iChallenged

It scared the crap out of me when it lit up all of the sudden and vibrated while playing a snappy little tune. My brand new iPhone was informing me (just in case I wanted to know) that 60% of Americans believe the US will be better off at the end of Obama’s second term. Well, actually CNN told me because I’d signed up to receive breaking news alerts but the phone was the vehicle used to convey the message. And I have to tell you that I am completely and utterly confounded by this slick, little rectangular device. How can something so small and seemingly innocent hold so much power?

Yes, I just got an iPhone. I know, I’m a little late to the party as far as many of you out there are concerned. Some of you have had this thing for all five of its incarnations. The television has been doing a fine job in letting me know exactly how behind the times I’ve been with it’s “Everyone has an iPhone!” campaign agenda for well over a year now. Judge me if you must… but I only got mine a week ago. Before garnering this “smart” phone I had what I like to call a “semi-smart” phone. It offered me semi-reliable access to the internet with a semi-glimpse of Facebook, email and movie showtimes — but that’s about where its “smarts” parts ended.

It had no Words with Friends or Angry Birds or the ability to crop and color-correct photos. I couldn’t identify a random song I heard playing on the radio by artist AND album release date or find out where in the world 75% of the gold used to make jewelry is mined. I wasn’t able to map my exact location at the drop of a hat and determine whether gas was going to be more or less expensive by the time I was ten miles away from said location. I know what you’re thinking… I KNOW! How in the world did I survive for so long without the use of such valuable tools and information!?! The mind reels at the very contemplation of such ghastly things.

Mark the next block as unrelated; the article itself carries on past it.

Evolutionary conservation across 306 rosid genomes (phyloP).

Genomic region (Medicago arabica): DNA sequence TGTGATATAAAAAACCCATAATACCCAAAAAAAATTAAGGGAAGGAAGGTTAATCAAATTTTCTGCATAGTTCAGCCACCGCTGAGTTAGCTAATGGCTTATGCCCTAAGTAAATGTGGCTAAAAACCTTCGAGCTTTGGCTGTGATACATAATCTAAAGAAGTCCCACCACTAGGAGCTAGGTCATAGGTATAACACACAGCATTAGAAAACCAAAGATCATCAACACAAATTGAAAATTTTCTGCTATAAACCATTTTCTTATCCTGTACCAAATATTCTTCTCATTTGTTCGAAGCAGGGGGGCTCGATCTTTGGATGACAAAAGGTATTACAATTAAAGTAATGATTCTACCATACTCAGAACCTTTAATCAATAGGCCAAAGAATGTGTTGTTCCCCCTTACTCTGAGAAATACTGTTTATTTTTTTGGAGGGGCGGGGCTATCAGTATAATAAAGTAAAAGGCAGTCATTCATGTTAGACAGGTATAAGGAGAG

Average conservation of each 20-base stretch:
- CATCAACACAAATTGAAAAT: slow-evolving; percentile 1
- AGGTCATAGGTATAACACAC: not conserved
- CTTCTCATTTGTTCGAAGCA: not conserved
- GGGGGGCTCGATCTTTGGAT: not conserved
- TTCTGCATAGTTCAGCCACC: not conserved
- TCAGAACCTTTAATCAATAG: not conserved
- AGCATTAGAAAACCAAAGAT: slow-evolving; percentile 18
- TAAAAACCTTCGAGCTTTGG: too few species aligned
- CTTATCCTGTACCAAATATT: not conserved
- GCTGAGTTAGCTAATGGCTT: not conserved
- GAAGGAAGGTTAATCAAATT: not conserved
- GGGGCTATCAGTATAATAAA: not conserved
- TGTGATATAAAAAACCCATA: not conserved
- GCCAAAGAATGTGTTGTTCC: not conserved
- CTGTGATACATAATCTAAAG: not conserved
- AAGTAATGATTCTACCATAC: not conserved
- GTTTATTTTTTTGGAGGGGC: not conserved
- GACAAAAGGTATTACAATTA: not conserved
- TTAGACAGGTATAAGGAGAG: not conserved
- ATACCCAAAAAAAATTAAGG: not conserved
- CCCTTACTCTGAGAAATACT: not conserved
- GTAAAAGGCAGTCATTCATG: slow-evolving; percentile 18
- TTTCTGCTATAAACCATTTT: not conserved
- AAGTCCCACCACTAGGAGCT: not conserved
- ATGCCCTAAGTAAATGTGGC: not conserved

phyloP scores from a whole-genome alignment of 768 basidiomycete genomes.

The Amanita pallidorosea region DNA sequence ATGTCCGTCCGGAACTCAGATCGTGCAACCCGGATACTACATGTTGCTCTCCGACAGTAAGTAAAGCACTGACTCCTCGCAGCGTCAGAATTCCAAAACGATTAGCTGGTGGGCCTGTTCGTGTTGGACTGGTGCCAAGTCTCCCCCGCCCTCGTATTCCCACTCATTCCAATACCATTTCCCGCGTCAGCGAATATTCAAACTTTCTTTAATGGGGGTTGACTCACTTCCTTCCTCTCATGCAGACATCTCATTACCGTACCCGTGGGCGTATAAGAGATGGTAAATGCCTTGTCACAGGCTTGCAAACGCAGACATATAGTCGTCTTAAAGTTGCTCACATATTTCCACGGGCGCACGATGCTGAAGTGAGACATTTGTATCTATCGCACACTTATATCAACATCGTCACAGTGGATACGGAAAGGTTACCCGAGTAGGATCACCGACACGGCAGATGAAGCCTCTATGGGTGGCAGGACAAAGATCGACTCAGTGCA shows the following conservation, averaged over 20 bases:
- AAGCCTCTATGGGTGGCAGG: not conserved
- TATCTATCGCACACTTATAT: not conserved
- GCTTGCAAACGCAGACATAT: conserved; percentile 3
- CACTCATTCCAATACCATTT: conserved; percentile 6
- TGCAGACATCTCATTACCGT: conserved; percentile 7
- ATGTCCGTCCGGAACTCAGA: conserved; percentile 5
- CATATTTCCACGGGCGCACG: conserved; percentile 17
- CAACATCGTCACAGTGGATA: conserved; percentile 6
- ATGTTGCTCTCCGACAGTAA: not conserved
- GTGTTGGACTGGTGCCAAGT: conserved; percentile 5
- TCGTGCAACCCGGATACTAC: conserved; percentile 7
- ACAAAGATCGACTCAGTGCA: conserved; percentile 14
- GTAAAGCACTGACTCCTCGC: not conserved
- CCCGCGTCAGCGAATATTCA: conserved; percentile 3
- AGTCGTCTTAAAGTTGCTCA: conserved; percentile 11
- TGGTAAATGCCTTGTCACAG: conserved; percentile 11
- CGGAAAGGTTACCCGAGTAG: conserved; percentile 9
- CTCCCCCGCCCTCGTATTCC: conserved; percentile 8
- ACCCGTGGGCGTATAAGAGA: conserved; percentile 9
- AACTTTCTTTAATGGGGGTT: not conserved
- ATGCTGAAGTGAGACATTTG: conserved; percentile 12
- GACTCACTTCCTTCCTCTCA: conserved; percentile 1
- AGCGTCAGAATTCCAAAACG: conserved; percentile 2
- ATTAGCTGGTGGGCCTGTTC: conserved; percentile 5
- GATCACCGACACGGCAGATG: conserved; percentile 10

Yet somehow I managed. But then… enter the iPhone. I had no idea what I’d been missing. In fact, ever since the geek at Best Buy handed me the thing I have been virtually unable to put it down. Once—over the holiday—I had to keep it in the car so that I wouldn’t keep picking it up and looking for new apps to download. My best friend (already in possession of her own iPhone) stayed with me for the weekend and we “caught up” with one another by organizing the folders on our phones and finding new e-gadgets, doo-hickeys and thing-a-ma-bobs to install. It is insane, this thing and what it can do.

I realize when I hold this device in my hand, that I’ve literally got the world at my fingertips. And my aim—for the seven days that I have had it thus far—has been to organize that world… my world into neatly labeled and arranged folders. In addition to some of the features mentioned above, I am thrilled that I can also use my iPhone as a mirror, a flashlight, a timer, a dictionary, a compass, a bartender and a jukebox to name a few. Ironically, the only issue I’ve had with it has been using the “phone” part. Yes, you read right. I have been able to do ALL these wicked-cool things quite proficiently with my new phone except to use it as an actual PHONE.

Lee had to show me how to make and pick up a call. My nephew had to show me how to listen to my voicemail and my bff had to demonstrate for me how to readily access and retrieve aforementioned voicemail. Apparently, my friends, as much as it pains me to admit it, the upgrade from a semi-smart phone to a full-fledged smart phone does not guarantee that one’s semi-smart abilities will likewise be upgraded.

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5 Signs I Should Have Had Decaf

Standing in the long line at Subway for lunch yesterday it began to dawn on me that perhaps decaf would have been the wiser choice of java that morning… Why did I suspect this? 

  1. The man immediately in front of me, pacing, dancing around and grabbing / eating bags of chips from the front of the counter—that he hadn’t even paid for yet—was so jumpy and jittery that he began to make me nervous.
  2. The man standing in front of him had a tag sticking out of the back of his shirt and I had an overwhelming compulsion to violently rip it from his collar.